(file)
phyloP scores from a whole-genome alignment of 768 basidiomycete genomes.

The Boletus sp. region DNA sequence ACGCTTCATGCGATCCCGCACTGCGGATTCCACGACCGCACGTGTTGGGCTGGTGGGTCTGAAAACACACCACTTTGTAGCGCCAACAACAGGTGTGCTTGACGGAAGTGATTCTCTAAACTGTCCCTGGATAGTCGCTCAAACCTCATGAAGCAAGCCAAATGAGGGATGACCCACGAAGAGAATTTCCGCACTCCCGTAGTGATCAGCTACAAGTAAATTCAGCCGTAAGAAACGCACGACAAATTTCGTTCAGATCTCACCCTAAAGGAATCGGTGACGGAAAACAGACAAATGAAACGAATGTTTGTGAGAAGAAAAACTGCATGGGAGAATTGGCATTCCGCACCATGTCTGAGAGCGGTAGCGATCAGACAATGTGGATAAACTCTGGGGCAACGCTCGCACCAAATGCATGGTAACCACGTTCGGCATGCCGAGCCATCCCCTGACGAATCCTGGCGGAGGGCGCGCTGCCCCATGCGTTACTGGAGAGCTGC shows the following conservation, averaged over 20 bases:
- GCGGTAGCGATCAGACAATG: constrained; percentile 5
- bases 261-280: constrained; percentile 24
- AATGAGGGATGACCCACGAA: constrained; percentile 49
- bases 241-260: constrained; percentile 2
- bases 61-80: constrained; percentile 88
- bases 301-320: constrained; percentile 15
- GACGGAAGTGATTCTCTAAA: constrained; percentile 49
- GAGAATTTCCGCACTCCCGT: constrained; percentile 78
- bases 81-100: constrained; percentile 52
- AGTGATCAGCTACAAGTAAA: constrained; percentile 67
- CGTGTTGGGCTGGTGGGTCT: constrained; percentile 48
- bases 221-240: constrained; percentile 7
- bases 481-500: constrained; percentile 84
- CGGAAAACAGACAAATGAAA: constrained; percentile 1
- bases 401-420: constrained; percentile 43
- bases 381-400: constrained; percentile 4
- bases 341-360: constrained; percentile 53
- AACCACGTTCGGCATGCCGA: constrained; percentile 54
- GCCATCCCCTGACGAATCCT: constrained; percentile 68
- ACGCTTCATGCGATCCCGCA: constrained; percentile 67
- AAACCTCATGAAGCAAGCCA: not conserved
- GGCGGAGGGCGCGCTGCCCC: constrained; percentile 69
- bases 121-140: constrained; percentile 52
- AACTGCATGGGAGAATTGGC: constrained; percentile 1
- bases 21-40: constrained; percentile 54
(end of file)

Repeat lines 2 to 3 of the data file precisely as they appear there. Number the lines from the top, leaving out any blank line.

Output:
The Boletus sp. region DNA sequence ACGCTTCATGCGATCCCGCACTGCGGATTCCACGACCGCACGTGTTGGGCTGGTGGGTCTGAAAACACACCACTTTGTAGCGCCAACAACAGGTGTGCTTGACGGAAGTGATTCTCTAAACTGTCCCTGGATAGTCGCTCAAACCTCATGAAGCAAGCCAAATGAGGGATGACCCACGAAGAGAATTTCCGCACTCCCGTAGTGATCAGCTACAAGTAAATTCAGCCGTAAGAAACGCACGACAAATTTCGTTCAGATCTCACCCTAAAGGAATCGGTGACGGAAAACAGACAAATGAAACGAATGTTTGTGAGAAGAAAAACTGCATGGGAGAATTGGCATTCCGCACCATGTCTGAGAGCGGTAGCGATCAGACAATGTGGATAAACTCTGGGGCAACGCTCGCACCAAATGCATGGTAACCACGTTCGGCATGCCGAGCCATCCCCTGACGAATCCTGGCGGAGGGCGCGCTGCCCCATGCGTTACTGGAGAGCTGC shows the following conservation, averaged over 20 bases:
- GCGGTAGCGATCAGACAATG: constrained; percentile 5